The COVID-19 10-Point Aircraft Lessor Checklist
At this time, the full effects and repercussions of the COVID-19 outbreak are uncertain. However, one thing that is certain is that leasing companies are receiving, and will continue to receive, requests from lessees across the globe to defer lease rentals and otherwise restructure leases. To that end, there are a number of actions that leasing companies can take now, or as part of any rent deferral or restructuring discussion, in order to ensure that they are as prepared as they can be should enforcement or related action be required in the future.
Below is a 10-point checklist of actions leasing companies may consider:
1. Registrations and Searches. Key to any repossession or other enforcement action is understanding the record of relevant registration and security filings at the applicable aviation authority or local registry. Lessors should take this opportunity to check applicable aviation authority and other registries to ensure that: (a) all existing security is adequately perfected; (b) all relevant aviation authority and other local filings have been made; (c) no unexpected or adverse registrations have been made against the relevant asset; and (d) any UCC and other filings which are time-limited on a transaction have been renewed.
2. Cape Town Convention. Similar to the above, it is worth considering whether new priority search certificates for each airframe and engine owned by a leasing company should be obtained (again to make sure that all historic interests that should no longer appear on the International Registry have been discharged, and that no non-consensual rights or interests have been filed).
3. Aviation Authority/Airport Charges. Outstanding air navigation, airport and other charges can give rise to a lien on an aircraft, which might be expensive to discharge (even if the charges are not attributable to your aircraft). Accordingly, it is worth considering requesting relevant statements of account from the airline (or exercising available rights under air traffic control letters, Eurocontrol letters and EU-ETS letters).
4. Letters of Credit. Where a leasing company holds a letter of credit (an “LC”) as security under a lease in respect of a security deposit, maintenance reserves or otherwise, it may be helpful to check that the demand procedure set out in the LC is fit for purpose. Issuing/confirming LC banks will only pay against demands which are made strictly in compliance with the relevant LC. In particular, it is worth checking that you are able to issue any LC “demand notice” in the form prescribed by the relevant LC. Where a maintenance LC has been provided, leasing companies should check that any adjustment to the LC amount has been made on a timely basis.
5. Maintenance Reserves. With respect to maintenance reserves, consider checking that all annual and other escalation has been applied correctly under the lease and that accrued balances correctly reflect the amounts owing.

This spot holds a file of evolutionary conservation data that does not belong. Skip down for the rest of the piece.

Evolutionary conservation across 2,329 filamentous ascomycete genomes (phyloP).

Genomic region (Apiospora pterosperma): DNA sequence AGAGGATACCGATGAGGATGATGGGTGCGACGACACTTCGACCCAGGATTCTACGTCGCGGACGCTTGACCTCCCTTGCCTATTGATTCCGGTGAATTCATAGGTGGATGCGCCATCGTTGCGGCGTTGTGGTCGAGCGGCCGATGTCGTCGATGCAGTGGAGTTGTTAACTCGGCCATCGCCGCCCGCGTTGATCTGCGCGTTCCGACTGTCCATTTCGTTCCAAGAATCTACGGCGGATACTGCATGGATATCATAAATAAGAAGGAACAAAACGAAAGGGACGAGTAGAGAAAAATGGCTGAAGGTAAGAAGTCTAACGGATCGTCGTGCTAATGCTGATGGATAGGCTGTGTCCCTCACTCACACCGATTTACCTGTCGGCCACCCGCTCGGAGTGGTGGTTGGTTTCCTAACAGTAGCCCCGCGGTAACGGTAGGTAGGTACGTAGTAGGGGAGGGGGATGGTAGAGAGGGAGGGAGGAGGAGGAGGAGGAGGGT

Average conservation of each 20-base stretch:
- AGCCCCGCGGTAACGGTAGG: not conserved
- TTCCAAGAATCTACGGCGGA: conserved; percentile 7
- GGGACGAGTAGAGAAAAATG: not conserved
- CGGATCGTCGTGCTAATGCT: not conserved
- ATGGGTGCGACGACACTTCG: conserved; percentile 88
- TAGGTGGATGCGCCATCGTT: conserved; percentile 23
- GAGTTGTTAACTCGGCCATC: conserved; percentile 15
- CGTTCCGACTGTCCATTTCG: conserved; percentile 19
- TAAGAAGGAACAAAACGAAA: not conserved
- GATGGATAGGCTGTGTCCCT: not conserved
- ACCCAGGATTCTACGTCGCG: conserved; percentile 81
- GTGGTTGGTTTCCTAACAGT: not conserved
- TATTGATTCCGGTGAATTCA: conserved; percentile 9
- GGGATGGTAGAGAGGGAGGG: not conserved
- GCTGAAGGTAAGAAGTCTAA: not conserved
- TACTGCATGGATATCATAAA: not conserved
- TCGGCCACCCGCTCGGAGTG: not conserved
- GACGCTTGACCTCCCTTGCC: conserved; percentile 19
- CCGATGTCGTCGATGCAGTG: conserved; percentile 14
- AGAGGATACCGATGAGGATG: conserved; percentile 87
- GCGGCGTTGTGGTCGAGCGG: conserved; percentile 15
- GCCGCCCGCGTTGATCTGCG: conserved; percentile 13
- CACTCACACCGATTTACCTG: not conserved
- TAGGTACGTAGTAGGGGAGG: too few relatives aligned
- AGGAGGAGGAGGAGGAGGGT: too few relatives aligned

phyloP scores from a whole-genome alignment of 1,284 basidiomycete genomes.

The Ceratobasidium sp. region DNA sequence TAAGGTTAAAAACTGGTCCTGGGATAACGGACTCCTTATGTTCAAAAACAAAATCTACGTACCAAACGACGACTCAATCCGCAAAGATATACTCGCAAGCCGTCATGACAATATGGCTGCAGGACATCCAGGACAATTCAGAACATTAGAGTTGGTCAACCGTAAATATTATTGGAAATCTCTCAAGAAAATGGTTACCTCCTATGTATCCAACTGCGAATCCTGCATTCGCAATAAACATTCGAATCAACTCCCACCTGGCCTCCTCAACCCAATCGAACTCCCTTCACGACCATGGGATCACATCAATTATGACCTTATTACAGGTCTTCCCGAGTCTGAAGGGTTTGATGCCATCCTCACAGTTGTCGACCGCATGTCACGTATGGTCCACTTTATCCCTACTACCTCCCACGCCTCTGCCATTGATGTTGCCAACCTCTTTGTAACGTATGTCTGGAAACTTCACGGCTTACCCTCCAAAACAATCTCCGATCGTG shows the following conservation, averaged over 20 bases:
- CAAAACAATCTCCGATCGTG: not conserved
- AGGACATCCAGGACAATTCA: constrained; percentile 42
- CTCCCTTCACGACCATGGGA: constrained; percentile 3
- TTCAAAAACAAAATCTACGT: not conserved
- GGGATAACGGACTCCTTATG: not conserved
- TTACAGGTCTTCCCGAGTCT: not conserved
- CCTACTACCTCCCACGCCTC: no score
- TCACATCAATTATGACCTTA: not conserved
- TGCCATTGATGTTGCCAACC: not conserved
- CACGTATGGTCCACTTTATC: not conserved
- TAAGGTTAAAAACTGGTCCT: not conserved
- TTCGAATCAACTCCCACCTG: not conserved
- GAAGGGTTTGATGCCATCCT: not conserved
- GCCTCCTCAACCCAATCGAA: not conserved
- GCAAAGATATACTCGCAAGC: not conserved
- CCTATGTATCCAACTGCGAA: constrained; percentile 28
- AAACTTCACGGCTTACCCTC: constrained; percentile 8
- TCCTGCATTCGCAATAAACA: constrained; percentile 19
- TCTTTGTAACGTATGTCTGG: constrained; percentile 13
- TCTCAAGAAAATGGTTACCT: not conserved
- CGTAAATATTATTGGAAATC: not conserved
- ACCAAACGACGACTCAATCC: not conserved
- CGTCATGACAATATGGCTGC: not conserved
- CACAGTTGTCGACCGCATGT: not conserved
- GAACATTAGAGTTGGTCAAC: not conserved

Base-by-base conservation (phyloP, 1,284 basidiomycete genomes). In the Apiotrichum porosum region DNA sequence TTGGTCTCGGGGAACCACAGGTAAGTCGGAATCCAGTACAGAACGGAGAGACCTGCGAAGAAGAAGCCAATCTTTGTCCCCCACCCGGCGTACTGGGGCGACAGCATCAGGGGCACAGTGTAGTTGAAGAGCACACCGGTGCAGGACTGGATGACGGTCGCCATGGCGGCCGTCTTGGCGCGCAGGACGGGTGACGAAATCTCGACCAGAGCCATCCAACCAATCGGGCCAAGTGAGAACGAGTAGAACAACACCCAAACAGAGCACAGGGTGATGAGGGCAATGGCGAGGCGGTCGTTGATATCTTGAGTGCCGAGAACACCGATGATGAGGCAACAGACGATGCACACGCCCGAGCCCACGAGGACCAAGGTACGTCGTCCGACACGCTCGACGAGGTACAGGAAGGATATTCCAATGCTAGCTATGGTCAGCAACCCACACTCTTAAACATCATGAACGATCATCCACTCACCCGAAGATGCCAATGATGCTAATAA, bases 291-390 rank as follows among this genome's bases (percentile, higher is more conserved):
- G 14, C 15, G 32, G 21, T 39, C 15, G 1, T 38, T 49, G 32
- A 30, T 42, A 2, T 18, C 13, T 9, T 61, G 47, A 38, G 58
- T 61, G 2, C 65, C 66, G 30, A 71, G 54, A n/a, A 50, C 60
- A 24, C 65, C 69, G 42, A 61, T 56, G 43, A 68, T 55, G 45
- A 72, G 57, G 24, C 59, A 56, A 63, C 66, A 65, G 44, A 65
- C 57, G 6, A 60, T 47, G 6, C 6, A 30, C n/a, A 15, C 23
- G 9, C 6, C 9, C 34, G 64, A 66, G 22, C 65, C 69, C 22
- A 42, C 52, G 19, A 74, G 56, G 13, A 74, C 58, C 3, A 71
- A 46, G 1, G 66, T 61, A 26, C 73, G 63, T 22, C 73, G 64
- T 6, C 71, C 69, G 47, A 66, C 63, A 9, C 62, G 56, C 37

6. Aircraft Status. If you are concerned about the condition of your aircraft, consider scheduling an inspection to confirm the maintenance status of the aircraft and confirming with the lessee the location of the engines, the aircraft records and other major components. If you are aware that your engines are off-wing or subsequently find out that your engines are off-wing, consider whether any related rights under the lease (such as the ability to obtain a recognition-of-rights letter from owners/mortgagees of any host airframe) have been or should be exercised. If the aircraft or any relevant item is undergoing overhaul, then confirm the payment status of the airline with the MRO.
7. Documentary Terms. Before starting any restructuring discussion with lessees, check where you stand with respect to the existing deal terms. The terms of the existing deal will almost certainly dictate the direction of the discussion and any agreement on the restructuring. For instance, has a default or event of default occurred? Does either event give rise to the exercise of new rights by you, or impose any restrictions on the exercise of rights by the airline (such as the subleasing of aircraft and the interchange/pooling of engines and parts)? Do cross-default provisions trip up any other leases or transactions? When are security deposits/accrued maintenance reserves available for application against outstanding amounts, and can amounts be cross-applied against other lessee indebtedness? Are any lessee obligations guaranteed?
8. Financing. It may be an obvious point but have you checked whether the aircraft is financed, and the provisions that apply in connection with any lease payment default or event of default? Is formal notification required under the financing at this stage? Do any lender consent/veto rights apply? Where the financing is secured and hedging arrangements apply, be aware that any rent rescheduling may give rise to material swap breakage costs. Consider whether any or all of these burdens should be passed to the lessee.
9. Aircraft Insurances. Insurances are often overlooked in circumstances such as these. Consider checking that the agreed value under the relevant insurance policy is correct, that the list of contracts and contract parties is correct and that the broker’s letter of undertaking contains your up-to-date contact details.
10. Original Documents. Although less relevant nowadays, in a few jurisdictions original ink is king. Where the lessee or aircraft is located in such a jurisdiction, consider reviewing your files in order to ensure that you hold all appropriate original transaction documents and to check compliance of those documents with any required formalities (notarization and other legalization, and any associated registrations which may be required). Now is the time to get things fixed!